Because symmetallism fuses gold and silver into super-commodity, the monetary authority no longer sets the price ratio between the two metals. Gresham's law, which afflicts any bimetallic system when one of the two metals is artificially undervalued, was no longer free to operate. At the same time, the quantity of metal recruited into monetary purposes was much larger and more diverse than under a monometallic standard, thus reducing the effect of fluctuations in the precious metals market on aggregate demand.
While symmetallism was an elegant solution, Alfred Marshall was lukewarm to his own idea, noting that "it is with great diffidence that I suggest an alternative bimetallic scheme." To achieve a stable price level, Marshall preferred a complete separation of the unit of account, the pound, from the media of exchange, notes and coins. This was called a tabular standard, a system earlier proposed by William Stanley Jevons. The idea went nowhere, however; the only nation I know that has implemented such a standard is Chile. As for Fisher, he proposed his own compensated dollar standard plan, which I described here.
The urgency to adopt a new standard diminished as gold discoveries in South Africa and the Yukon spurred production higher, thus reducing deflationary pressures. None of these exotic plans—Marshall's symmetallism, Jevons tabular standard, or Fisher's compensated dollar—would ever be adopted. Rather, the world kept on limping forward under various forms of the gold standard. This standard would be progressively modified through the years in order to conserve on the necessity for gold, first by removing gold coin from circulation and substituting convertibility into gold bars (a gold bullion standard) and then having one (or two) nations take on the task of maintaining gold convertibility while the remaining nations pegged to that nation's currency (a gold exchange standard).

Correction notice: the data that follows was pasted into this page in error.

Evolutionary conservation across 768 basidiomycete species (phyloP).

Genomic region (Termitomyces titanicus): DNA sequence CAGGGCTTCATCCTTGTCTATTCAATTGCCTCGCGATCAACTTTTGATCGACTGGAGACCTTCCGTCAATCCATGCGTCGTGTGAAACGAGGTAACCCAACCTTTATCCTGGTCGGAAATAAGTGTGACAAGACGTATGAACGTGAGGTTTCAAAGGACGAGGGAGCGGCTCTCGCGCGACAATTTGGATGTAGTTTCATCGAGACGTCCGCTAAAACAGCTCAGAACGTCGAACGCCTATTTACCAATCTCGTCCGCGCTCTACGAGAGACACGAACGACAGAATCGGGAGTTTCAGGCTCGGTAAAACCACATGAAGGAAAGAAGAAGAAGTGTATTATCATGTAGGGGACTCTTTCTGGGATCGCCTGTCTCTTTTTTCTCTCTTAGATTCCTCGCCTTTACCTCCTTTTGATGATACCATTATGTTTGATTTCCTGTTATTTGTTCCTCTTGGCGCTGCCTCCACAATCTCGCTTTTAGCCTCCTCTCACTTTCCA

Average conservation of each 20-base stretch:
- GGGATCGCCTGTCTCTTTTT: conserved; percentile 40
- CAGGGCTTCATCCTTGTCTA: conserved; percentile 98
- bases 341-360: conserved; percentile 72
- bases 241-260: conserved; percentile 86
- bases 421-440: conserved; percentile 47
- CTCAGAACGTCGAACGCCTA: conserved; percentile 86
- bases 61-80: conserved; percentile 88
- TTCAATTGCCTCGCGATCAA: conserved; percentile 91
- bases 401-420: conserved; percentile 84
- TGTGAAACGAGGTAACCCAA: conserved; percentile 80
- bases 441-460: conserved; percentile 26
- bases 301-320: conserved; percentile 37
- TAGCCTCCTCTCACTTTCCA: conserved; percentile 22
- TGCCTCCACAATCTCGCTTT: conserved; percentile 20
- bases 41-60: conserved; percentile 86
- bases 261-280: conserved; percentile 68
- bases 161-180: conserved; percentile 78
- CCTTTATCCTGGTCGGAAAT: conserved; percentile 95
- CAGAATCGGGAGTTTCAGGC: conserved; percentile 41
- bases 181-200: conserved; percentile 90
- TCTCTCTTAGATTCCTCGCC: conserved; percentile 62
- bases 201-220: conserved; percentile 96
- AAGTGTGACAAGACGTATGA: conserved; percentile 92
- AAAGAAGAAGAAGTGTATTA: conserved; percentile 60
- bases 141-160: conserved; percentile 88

Let's bring this back to the present. In the same way that conditions in the gold market caused deflation among gold standard countries in the late 1800s, the huge rise in the U.S. dollar over the last few years has tightened monetary conditions in all those nations that peg their currency to the dollar. To cope, many of these countries have devalued their currencies, a development that Lars Christensen has called an 'unraveling of the dollar bloc.'
A more lasting alternative to re-rating a U.S. dollar peg might be to create a fiat version of electrum; mix the U.S. dollar with other currencies like the euro and yen to create a currency basket and peg to this basket. China, which has been the most important member of the dollar bloc, has turned to the modern version of symmetallism by placing less emphasis on pegging to the U.S. dollar and more emphasis on measuring the yuan against a trade-weighted basket of currencies. This means that where before China had a strictly made-in-the U.S. monetary policy, its price level is now determined by more diverse forces. Better to put your eggs in two or three baskets than just one.
Bahrain, Oman, Qatar, Saudi Arabia and United Arab Emirates are also members of the dollar bloc. Kuwait, however, links its dinar to a basket of currencies, a policy it adopted in 2007 to cope with the inflationary fallout from the weakening U.S. dollar. In an FT article from April entitled Kuwaiti currency basket yield benefits, the point is made that Kuwait has enjoyed a more flexible monetary policy than its neighbours over the recent period of U.S. dollar strength. Look for the other GCC countries to mull over Kuwaiti-style electrum if the U.S. dollar, currently in holding pattern, starts to rise again.
Modern day electrum can get downright exotic. Jeffrey Frankel, for instance, has suggested including commodities among the basket of fiat currencies, specifically oil in the case of the GCC nations. Such a basket would allow oil producing countries to better weather commodity shocks than if they remained on their dollar pegs. If you want to pursue these ideas further, wander over to Lars Christensen's blog where Frankel's peg the export price plan is a regular subject of conversation.